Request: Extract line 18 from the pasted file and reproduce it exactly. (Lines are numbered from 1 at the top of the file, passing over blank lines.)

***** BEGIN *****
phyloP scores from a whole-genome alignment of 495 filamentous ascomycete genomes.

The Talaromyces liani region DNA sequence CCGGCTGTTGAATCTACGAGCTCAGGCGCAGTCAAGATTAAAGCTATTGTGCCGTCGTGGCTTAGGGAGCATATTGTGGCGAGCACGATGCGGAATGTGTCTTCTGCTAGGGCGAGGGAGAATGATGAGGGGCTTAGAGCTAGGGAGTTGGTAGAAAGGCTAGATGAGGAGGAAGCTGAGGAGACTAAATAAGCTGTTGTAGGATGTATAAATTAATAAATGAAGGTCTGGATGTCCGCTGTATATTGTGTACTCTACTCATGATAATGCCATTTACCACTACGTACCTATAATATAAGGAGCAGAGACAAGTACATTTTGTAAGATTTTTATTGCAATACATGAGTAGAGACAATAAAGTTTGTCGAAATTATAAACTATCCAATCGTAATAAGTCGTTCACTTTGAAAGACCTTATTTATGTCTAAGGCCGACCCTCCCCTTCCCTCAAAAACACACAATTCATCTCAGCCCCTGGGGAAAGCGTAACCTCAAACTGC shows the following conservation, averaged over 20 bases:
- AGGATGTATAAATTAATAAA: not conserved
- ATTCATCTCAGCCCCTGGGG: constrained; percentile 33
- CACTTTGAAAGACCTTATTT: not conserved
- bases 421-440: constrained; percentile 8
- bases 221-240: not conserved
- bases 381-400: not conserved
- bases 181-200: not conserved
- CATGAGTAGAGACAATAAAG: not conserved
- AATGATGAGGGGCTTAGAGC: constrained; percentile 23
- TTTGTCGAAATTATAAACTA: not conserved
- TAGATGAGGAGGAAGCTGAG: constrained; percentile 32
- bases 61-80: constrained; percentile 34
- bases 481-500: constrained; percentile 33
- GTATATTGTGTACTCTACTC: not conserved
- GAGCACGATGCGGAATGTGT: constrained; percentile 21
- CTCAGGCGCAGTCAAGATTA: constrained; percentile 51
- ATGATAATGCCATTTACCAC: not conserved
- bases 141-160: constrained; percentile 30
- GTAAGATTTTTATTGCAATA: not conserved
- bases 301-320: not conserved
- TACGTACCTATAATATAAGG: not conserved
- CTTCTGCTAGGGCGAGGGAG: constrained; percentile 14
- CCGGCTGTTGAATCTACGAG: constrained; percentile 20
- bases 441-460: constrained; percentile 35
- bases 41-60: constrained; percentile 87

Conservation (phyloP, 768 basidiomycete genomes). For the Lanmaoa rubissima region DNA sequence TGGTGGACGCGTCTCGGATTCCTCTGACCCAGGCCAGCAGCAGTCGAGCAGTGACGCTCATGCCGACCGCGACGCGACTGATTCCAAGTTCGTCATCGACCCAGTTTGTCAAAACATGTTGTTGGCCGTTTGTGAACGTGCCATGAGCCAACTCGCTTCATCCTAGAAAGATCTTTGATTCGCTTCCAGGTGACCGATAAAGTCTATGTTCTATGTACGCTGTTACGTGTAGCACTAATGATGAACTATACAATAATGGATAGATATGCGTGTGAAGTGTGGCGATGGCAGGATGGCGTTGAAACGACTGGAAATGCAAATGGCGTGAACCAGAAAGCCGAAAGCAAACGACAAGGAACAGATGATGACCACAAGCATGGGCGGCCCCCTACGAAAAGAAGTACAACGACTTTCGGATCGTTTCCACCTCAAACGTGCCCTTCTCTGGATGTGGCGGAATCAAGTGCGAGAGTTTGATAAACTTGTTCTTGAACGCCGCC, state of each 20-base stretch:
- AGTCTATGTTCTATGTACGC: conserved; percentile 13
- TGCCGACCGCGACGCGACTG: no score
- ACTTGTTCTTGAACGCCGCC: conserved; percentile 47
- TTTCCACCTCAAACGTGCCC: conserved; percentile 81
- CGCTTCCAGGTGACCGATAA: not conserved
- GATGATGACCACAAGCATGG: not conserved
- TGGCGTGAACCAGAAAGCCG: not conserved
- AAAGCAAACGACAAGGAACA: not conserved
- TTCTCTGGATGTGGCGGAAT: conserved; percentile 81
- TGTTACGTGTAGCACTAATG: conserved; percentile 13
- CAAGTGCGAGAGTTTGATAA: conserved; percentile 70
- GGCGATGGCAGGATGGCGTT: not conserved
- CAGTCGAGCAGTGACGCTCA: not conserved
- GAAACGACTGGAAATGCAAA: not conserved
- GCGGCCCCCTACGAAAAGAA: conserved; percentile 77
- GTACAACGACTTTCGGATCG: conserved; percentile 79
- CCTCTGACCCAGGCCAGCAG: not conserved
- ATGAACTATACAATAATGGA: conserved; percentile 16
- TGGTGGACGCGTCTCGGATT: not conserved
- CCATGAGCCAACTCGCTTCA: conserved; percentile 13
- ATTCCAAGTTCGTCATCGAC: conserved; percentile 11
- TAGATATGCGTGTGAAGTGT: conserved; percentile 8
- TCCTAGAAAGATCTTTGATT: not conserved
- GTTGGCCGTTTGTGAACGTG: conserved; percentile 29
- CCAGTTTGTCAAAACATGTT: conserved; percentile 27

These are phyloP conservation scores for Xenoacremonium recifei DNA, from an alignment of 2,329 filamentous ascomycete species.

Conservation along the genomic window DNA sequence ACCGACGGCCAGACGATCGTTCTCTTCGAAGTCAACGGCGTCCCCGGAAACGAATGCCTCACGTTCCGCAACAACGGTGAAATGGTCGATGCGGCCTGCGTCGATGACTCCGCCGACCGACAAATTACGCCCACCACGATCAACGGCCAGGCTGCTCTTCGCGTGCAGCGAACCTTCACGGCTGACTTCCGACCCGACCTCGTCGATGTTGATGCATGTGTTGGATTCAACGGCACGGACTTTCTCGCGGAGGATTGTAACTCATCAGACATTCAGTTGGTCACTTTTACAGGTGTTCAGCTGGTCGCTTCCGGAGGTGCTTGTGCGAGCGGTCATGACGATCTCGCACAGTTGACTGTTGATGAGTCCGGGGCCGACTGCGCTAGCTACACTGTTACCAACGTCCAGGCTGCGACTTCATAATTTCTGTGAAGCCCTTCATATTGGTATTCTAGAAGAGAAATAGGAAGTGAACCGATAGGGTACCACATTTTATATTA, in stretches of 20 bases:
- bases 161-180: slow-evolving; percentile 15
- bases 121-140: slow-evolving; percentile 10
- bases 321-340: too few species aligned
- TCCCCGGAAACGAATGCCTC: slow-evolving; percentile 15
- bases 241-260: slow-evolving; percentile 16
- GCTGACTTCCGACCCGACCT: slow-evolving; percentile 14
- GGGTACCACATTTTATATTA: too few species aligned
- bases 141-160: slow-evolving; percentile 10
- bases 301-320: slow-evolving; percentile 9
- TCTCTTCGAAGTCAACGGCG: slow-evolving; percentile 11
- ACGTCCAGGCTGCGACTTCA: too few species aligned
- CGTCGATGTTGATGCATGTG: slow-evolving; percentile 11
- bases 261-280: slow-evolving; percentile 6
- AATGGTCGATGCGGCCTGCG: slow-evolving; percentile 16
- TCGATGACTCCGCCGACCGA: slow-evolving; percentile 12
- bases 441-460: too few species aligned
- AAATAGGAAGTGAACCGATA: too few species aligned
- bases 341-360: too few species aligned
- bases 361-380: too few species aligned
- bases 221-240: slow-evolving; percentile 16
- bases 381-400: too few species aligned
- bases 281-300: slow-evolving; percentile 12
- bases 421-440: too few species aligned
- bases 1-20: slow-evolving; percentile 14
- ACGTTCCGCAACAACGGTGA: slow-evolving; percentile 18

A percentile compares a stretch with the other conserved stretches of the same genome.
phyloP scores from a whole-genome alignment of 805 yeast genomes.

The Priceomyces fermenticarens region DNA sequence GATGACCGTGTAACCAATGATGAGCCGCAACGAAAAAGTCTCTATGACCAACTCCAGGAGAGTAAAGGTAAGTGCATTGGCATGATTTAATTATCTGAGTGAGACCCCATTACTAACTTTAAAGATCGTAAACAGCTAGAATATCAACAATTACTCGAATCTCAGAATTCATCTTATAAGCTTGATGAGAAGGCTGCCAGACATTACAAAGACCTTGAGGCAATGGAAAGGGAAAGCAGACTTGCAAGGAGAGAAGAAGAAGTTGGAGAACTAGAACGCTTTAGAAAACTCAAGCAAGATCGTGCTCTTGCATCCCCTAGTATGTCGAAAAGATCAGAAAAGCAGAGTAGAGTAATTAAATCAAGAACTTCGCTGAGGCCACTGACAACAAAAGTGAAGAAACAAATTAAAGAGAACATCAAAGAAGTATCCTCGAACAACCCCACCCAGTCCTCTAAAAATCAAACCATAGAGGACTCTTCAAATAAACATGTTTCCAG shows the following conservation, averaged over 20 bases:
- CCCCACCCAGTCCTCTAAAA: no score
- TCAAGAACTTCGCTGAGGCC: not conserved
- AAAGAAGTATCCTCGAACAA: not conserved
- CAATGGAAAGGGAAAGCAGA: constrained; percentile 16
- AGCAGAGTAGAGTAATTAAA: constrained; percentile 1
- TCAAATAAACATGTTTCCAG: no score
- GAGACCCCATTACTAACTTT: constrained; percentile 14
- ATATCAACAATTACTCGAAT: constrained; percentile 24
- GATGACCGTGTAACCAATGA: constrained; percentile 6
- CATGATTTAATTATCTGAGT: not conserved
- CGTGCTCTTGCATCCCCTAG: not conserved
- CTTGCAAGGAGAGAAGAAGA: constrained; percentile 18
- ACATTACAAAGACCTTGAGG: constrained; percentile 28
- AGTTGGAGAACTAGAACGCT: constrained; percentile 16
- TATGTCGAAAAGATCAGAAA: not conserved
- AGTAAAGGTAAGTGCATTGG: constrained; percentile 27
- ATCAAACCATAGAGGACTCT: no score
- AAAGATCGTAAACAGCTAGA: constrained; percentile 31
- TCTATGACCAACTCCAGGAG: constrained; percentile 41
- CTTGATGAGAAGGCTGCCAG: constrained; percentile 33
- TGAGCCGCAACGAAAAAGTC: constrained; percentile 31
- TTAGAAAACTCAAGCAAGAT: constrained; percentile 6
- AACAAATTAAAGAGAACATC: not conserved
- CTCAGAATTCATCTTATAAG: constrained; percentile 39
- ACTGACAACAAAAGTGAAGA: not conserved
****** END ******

- CTCAGGCGCAGTCAAGATTA: constrained; percentile 51